Idaho Governor Brad Little issued an executive order on Tuesday that allows hemp to be transported through the state. The order is meant to resolve issues between state and federal governments.
The order is a stopgap measure until Idaho Legislature can develop a permanent solution in its 2020 session. According to the release, “The executive order does not authorize or legalize the production of hemp, its byproducts, oils, or any other derivative prohibited by Idaho law.”
The 2018 farm bill legalized hemp nationwide but allowed each state to determine its own plan to implement it. The bill also made all transportation and shipping of hemp from state to state legal under federal law.
When Idaho chose to remain one of the few states that does not permit hemp in any form, that created a conflict between state and federal law. A conflict that led to felony drug charges for several truck drivers who were transporting the plant through the state.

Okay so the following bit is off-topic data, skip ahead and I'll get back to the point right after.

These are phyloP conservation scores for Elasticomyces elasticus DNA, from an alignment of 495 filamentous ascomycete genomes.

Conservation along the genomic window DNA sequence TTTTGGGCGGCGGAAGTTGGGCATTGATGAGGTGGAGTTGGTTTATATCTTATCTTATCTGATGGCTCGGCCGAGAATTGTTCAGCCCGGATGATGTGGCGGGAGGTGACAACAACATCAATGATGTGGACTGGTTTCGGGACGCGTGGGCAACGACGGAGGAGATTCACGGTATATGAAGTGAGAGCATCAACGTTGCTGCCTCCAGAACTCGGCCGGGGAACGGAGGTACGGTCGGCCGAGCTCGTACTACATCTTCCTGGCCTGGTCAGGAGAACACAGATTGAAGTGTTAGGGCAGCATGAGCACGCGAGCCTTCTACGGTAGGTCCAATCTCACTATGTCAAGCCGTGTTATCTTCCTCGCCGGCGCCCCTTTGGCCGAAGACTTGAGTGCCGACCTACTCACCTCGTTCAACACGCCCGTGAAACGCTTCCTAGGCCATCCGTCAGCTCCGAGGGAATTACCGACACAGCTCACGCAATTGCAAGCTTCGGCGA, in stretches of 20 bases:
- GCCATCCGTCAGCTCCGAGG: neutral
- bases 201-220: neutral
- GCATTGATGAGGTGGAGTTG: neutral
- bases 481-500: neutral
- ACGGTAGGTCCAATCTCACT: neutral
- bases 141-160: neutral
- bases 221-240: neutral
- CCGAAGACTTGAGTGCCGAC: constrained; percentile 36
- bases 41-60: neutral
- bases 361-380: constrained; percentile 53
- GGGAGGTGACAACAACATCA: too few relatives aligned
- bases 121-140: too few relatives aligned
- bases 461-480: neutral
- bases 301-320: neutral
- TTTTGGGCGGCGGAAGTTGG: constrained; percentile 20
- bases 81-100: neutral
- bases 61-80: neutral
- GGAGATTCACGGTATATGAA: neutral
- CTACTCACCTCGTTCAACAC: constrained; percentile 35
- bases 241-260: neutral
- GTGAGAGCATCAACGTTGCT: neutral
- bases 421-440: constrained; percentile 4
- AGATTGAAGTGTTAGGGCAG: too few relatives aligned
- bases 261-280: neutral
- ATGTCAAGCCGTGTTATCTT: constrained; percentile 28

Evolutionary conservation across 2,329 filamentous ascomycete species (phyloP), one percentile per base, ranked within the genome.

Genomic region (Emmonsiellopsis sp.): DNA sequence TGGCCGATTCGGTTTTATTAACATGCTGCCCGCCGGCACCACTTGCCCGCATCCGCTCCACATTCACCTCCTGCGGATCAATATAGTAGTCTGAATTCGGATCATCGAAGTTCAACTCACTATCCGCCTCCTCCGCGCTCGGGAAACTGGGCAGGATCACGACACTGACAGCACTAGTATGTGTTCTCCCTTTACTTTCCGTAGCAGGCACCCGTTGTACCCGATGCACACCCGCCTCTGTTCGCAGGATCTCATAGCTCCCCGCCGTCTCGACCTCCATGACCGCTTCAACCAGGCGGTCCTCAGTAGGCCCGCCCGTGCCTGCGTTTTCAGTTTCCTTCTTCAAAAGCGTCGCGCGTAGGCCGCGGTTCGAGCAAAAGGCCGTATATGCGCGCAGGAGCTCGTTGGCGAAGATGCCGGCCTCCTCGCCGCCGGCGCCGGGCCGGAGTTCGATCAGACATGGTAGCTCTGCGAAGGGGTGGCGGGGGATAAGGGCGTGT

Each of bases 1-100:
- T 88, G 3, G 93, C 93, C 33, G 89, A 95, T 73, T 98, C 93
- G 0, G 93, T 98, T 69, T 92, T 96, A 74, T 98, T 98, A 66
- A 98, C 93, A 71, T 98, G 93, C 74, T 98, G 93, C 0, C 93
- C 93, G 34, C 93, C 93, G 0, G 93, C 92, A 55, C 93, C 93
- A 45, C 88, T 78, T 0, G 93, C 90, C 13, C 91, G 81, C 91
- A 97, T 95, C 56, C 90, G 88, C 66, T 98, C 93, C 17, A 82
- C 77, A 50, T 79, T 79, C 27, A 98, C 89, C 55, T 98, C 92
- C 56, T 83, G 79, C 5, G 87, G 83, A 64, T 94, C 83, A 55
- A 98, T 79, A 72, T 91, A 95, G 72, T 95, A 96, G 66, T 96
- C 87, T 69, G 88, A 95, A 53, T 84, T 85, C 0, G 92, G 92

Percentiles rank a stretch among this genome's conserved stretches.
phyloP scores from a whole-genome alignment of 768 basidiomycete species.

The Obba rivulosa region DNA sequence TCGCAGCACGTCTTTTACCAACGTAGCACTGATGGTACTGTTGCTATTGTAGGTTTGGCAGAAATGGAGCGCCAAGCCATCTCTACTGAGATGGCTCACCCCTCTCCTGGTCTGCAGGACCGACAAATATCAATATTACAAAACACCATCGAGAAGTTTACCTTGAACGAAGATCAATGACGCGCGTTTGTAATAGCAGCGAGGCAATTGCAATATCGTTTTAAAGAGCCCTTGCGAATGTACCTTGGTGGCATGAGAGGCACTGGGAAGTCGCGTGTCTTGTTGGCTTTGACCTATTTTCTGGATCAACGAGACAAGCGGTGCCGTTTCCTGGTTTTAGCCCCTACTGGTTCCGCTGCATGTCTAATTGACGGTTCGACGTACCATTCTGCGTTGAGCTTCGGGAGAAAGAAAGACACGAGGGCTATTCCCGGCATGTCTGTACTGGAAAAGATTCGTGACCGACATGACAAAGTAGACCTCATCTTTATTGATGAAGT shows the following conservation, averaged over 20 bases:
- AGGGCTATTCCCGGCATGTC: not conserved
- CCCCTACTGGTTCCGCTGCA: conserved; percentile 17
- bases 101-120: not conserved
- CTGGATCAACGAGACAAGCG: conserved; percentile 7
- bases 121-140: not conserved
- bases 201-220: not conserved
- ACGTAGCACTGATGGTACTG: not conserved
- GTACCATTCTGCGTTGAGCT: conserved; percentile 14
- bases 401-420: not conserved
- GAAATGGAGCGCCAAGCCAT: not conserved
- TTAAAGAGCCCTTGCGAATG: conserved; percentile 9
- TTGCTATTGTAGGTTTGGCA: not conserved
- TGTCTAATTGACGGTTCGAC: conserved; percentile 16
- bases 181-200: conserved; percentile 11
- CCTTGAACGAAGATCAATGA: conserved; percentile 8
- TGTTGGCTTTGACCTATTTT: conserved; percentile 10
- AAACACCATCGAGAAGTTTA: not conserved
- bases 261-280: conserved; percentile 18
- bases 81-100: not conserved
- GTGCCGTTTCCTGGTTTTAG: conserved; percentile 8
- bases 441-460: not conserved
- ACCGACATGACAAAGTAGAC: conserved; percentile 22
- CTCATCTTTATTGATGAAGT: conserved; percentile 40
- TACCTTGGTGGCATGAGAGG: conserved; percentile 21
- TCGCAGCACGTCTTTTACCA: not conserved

The truck drivers ultimately plead guilty to misdemeanors and were sentenced to unsupervised probation.
“In late October, the U.S. Department of Agriculture issued interim final rules regulating the production of hemp in states that have legalized it,” Little said. “Upon publication of those interim final rules, Idaho law now likely conflicts with federal law with respect to interstate transportation of hemp.”
State law enforcement will start working to enforce these temporary rules.
“From the start, I have stated I am not opposed to a new crop such as hemp, but that we need to be sure the production and shipping of industrial hemp is not a front to smuggle illicit drugs into and around Idaho,” Little told the press. “We expected new federal rules would eventually result in hemp lawfully traveling across state lines. My administration has prepared for this development, working with partners in law enforcement and other interested parties.”